Stock Up on These Prepper Medical Supplies NOW

by Chris Hayes

When prepping, it’s crucial to remember to stock up on prepper medical supplies. Often people think about stocking up on food, firearms, and ammo. But what about health care, first aid, or trauma care? If you had to take care of an injury or illness at home, could you do it? 

Regardless of one’s personal thoughts and feelings on COVID-19 and vaccines, the strain of a pandemic can produce unexpected responses. In Cat Ellis’ book, Prepping for a Pandemic, she examined those responses during the 2014 Ebola pandemic, and her warnings for us are proving true. In her book, Ms. Ellis lays out how people die during a pandemic – not from the pandemic disease itself – but lack of healthcare of all kinds.

Why You Need to be Medically Prepared

Three risk factors may jeopardize your access to healthcare soon.

  1. shortage of healthcare workers in the US
  2. The likelihood of continued supply chain disruptions
  3. Medical providers denying service due to COVID-19 vaccination status

US Shortage of Healthcare Workers

As Aden Tate reports here, we are facing a shortage of healthcare workers in the US. Hospitals and healthcare facilities have been short-staffed for years. But, the exhaustion of providing care during COVID-19 while understaffed has only exacerbated the problem.

As we enter another cold, flu & covid season, we can expect the demands on our healthcare system and workers to intensify. Appointments will become more challenging to make, and wait times for urgent care will be longer.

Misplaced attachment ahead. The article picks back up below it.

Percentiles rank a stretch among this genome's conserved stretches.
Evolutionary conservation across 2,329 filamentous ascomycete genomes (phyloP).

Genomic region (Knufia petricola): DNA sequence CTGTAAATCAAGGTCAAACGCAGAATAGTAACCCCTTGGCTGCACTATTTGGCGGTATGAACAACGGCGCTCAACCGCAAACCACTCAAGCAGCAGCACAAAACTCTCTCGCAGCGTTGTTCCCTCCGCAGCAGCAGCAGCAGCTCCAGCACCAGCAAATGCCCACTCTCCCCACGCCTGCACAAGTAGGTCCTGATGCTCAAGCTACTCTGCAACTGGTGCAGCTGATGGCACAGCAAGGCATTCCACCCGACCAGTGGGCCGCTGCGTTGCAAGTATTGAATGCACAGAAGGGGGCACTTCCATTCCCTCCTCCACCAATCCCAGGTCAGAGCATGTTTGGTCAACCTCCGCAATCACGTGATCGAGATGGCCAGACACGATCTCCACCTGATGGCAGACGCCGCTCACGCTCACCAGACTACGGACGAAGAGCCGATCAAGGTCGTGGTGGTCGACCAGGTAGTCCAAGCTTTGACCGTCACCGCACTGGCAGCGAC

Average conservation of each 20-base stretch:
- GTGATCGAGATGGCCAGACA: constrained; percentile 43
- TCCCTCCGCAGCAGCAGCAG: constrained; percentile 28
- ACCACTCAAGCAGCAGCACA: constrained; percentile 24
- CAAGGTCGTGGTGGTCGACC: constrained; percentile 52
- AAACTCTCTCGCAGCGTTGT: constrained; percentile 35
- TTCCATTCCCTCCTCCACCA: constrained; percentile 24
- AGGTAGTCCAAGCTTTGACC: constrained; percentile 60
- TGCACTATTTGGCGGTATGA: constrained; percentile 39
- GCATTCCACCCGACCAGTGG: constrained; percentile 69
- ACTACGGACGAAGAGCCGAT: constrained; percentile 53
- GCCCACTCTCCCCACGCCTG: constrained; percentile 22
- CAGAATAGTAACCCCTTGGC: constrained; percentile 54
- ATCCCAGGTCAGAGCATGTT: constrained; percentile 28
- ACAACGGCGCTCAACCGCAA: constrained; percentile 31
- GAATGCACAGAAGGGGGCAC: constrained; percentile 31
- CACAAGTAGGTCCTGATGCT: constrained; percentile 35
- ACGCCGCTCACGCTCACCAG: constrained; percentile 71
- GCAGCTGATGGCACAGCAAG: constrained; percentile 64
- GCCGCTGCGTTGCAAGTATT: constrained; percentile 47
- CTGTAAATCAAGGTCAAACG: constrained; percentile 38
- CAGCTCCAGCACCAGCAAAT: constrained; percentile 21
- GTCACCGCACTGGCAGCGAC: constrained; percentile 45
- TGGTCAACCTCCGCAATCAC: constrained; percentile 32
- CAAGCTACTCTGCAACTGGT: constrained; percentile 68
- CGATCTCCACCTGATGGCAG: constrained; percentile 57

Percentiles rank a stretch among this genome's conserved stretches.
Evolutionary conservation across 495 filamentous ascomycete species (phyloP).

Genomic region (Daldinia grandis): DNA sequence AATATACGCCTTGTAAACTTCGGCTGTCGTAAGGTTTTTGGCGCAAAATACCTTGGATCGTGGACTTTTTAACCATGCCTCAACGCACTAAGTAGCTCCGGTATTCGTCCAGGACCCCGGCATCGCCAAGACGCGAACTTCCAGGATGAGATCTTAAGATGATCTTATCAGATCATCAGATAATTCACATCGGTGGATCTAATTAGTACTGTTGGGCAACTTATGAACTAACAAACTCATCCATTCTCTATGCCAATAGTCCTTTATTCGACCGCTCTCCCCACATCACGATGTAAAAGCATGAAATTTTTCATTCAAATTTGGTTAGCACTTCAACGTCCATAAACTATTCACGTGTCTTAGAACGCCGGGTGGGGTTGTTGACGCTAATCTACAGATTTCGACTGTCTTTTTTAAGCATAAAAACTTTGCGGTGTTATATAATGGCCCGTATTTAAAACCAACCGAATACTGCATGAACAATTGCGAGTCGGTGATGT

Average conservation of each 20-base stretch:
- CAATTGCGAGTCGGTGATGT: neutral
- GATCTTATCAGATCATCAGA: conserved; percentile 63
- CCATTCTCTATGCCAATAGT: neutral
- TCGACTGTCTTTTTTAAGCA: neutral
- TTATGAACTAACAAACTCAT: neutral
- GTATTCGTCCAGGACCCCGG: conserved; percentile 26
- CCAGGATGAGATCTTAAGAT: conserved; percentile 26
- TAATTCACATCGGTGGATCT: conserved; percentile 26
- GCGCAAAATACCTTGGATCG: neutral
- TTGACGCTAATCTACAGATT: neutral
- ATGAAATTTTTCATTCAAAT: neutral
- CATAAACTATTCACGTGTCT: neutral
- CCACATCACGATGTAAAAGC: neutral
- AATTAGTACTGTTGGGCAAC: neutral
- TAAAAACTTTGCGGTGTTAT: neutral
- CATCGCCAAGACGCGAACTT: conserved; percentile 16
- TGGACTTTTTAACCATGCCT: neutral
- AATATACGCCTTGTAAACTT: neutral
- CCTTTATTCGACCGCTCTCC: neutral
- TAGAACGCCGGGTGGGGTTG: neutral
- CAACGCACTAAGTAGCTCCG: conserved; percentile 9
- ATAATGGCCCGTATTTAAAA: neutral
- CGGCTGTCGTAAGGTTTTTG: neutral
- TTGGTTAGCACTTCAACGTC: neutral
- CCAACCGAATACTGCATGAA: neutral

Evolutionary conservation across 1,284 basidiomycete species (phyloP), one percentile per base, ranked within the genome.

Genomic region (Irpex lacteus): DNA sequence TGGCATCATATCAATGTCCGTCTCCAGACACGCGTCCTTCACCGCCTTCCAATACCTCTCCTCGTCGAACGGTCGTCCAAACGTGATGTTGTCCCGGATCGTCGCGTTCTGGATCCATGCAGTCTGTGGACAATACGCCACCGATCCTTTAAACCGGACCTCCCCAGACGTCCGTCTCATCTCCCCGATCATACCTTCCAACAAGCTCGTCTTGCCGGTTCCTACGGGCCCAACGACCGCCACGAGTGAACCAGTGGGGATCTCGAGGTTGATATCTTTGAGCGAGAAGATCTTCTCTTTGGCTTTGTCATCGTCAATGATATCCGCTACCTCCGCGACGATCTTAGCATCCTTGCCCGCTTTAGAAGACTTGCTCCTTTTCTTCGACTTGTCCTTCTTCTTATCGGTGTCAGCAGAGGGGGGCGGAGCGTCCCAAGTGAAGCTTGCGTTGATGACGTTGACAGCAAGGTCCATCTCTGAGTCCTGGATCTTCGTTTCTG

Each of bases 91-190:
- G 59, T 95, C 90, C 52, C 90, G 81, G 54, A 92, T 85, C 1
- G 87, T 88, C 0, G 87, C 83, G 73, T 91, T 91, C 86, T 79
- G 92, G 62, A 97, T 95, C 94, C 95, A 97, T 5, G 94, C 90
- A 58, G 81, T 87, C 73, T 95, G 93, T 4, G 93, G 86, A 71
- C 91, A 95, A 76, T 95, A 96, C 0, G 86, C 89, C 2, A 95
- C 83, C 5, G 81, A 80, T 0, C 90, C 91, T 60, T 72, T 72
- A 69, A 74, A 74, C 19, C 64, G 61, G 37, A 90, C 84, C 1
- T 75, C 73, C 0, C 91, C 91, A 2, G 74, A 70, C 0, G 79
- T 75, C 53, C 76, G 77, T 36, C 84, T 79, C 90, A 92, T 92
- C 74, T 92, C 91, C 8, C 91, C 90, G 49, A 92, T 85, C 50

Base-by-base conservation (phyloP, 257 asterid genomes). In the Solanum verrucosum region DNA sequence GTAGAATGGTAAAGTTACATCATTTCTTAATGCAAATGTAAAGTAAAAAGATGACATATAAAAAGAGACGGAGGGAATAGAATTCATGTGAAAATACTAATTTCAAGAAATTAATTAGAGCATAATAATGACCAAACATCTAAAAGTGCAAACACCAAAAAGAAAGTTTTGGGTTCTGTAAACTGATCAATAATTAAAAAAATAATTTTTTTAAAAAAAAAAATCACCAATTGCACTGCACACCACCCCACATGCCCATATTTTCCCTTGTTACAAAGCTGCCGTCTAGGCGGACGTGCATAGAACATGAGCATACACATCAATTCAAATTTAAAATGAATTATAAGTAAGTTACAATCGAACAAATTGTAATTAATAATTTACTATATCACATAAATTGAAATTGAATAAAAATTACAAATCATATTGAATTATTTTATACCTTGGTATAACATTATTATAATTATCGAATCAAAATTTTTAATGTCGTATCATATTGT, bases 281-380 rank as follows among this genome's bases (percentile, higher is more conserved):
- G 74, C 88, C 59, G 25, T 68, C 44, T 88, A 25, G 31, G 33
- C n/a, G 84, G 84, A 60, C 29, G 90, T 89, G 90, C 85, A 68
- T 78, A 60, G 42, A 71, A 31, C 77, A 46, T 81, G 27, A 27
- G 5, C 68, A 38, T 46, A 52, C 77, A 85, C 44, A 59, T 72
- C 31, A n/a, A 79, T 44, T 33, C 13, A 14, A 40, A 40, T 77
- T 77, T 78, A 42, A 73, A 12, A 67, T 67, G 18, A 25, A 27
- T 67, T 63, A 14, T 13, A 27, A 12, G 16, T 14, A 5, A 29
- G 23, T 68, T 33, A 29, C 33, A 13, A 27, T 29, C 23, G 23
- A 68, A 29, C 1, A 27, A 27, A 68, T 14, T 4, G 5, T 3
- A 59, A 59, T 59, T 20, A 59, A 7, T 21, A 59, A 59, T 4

Supply Chain Disruptions

Add to this that we still import most of our medical supplies from China. In May, China’s Yantian port shut down for an entire month due to a COVID-19 outbreak. Last week, China just shut down Ningbo-Zhoushan port when a single worker tested positive for COVID-19. Ningbo-Zhoushan is the world’s third busiest container port and the second largest in China. Chinese port closings could easily cause a global shortage in medical supplies.

Denial of Service

In the book mentioned above, Prepping for a Pandemic, author Cat Ellis describes how a pregnant woman died because a doctor would not see her during the Ebola pandemic. She did not have any symptoms of Ebola, but the fear was too great. During her at-home labor, the woman experienced complications, and both she and her baby died.

While COVID-19 does not remotely come close to the lethality of Ebola, some doctors are still refusing service. Not out of fear of catching the disease, but because they don’t want to treat unvaccinated people. This Alabama doctor is refusing to treat unvaccinated patients because he “doesn’t want to see them die.” That Alabama doc isn’t the only one. This New York physician wants to restrict non-vaccinated patients to telehealth only. Hopefully, their patients can all afford reliable internet.

This mindset doesn’t seem to match the Hippocratic oath to treat all. But, as Daisy Luther points out, the discrimination and dehumanization of non-vaccinated people are only going to get worse.

Prepper Medical Supplies to Get NOW

With fewer healthcare workers available to treat patients, plus the likelihood of additional port closures, now is the time to do two things: